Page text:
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Joined: Thu Apr 07, 2005 10:44 pm
Posts: 1661
Location: Guisborough

PostPosted: Thu Nov 26, 2009 11:23 am    Post subject: Reply with quote

I loved my Atari with it's cough cough Gnome Desktop. it's resting in the loft with my Mattle Aquarius.
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Bazza
LXF regular


Joined: Sat Mar 21, 2009 11:16 am
Posts: 1462
Location: Loughborough

PostPosted: Thu Nov 26, 2009 6:08 pm    Post subject: Reply with quote

Well I still develop for the classic AMIGA under the guise
of WinUAE and do final tests on the real thing, (A1200).

I`m afraid the ST never got a look in, I borrowed one from
my mate many years ago and... UGH!

TOS by name, TOS by nature... ;oD
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73...

Bazza, G0LCU...

Team AMIGA...
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Ram
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Joined: Thu Apr 07, 2005 10:44 pm
Posts: 1661
Location: Guisborough

PostPosted: Thu Nov 26, 2009 6:57 pm    Post subject: Reply with quote

Well Bazza, that's what I felt about the Amiga Workbench.
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GeordieJedi
LXF regular


Joined: Thu Jun 14, 2007 11:36 pm
Posts: 327
Location: North East England

PostPosted: Thu Nov 26, 2009 9:51 pm    Post subject: Reply with quote

Thanks for all of your input so-far lads!

I started out with a (shared with little brother) A600. Spent many, many
happy hours playing games, using Dpaint and some utills.

After a year or two, finally got sick of sharing, so saved up and bought an
origional A500 with only 512K (spent 35-40 on another 512K mem
expansion board!) from a friend at college.
I remember playing UFO enemy unknown (esp) well into the night.
Yep.....30-90 mins per computer turn......arrgghh.

I then bought a CD-32 from a friend back home with a shed load of games
(still have 'em). I might have to disagree with Mike here, as I had Rise of
the robots, & I think that was complete and utter $hit3!

Then I saved up again and bought my beloved A1200! (I actually missed
out on a trip to majorca with my friends from college for that!!).

But once again, I spent countless hours playing games, but by that time I'd
progressed to messing about with utills, more Dpaint IV and even some
Blitz Basic. Plus lots of PD and shareware software too.

Myself and a few friends even managed to make a daft little diskmag
with magnum pro?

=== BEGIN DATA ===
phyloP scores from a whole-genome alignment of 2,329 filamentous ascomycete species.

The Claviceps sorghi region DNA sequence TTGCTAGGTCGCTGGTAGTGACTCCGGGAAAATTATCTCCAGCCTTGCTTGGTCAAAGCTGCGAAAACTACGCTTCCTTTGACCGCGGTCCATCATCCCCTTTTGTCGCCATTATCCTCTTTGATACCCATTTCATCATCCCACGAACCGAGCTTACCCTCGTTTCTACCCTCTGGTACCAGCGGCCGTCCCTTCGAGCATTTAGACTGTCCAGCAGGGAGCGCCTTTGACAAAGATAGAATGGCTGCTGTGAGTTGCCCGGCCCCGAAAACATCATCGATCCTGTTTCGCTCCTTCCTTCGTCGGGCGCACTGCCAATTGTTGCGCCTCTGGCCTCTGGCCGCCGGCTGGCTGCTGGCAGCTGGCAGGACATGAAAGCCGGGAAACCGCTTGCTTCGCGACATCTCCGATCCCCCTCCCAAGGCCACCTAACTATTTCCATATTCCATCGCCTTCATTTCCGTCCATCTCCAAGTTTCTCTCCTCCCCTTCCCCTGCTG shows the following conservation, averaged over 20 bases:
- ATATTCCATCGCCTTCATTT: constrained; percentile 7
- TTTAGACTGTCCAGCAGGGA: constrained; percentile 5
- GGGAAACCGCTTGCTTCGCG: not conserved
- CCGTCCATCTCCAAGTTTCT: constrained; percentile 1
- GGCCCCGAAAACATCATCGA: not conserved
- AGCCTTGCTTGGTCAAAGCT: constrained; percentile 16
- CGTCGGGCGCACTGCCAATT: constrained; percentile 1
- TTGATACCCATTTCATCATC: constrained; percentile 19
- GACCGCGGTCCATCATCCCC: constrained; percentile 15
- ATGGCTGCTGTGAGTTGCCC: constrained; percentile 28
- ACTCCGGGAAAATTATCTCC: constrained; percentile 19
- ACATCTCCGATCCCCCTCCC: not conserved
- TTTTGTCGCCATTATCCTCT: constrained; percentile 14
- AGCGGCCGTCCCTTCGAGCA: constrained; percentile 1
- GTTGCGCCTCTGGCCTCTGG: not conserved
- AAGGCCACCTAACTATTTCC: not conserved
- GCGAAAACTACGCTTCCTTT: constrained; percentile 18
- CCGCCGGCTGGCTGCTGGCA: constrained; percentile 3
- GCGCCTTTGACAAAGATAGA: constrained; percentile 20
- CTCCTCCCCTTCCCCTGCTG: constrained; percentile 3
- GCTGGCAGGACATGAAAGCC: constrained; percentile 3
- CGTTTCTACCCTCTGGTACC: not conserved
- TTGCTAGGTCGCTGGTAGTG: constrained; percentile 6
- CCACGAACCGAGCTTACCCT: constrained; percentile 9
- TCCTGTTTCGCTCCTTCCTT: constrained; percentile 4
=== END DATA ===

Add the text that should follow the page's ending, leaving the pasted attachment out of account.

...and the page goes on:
Even bought another A1200 from a friend at my first workplace (as the first
A1200's diskdrive fell to pieces!) Infact, it's still up in the loft. And my
eventual plan is tower it up (once I get my own place, with enough space
to store all of my "precious" gear).

I recently threw out a good 500-1000 floppys, but I've kept all of my
originals, (I've still gotta finish Eye of the beholder 2, Indy & the fate of
Atlants, & again UFO enemy unknown!)

Sorry for the long post.

I suppose I'll always be an Amiga man at heart.
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Bazza
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Joined: Sat Mar 21, 2009 11:16 am
Posts: 1462
Location: Loughborough

PostPosted: Sat Nov 28, 2009 2:46 pm    Post subject: Reply with quote

Hi GeordieJedi...

I think it is the little things we miss:-

Fast boot times.
A dynamic RamDisk.
A bootable RAD:
A full OS on one floppy.
Instant drag`n`drop.
Still able to run any file from the trashcan before final delete.
Direct access to ALL of the HW, none of all this driver bo**ocks
that has to be updated continually because of bugs.
4096 colours, producing great results on TV sets in 1985.
Multimedia long before all this crap we have today.
Image digitisers that were cheap WRT PC stuff of the day.
Sound Samplers, Music generators, (D)Paint? packages
and many others that set the standard for today.

Sadly however it is a has been, but, I still love it and still
build and develop for it even now.

How many 24+ year old systems still have Python ported
to it, OH YES, the mighty AMIGA in all its guises.

It was so good that people still use it today as a main or
second machine.

There is a guy on one ML I am on that uses his A4000, as
his main server......

http://amiga.serveftp.net/

And a very bright young man he is too...

Says it all really...
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73...

Bazza, G0LCU...

Team AMIGA...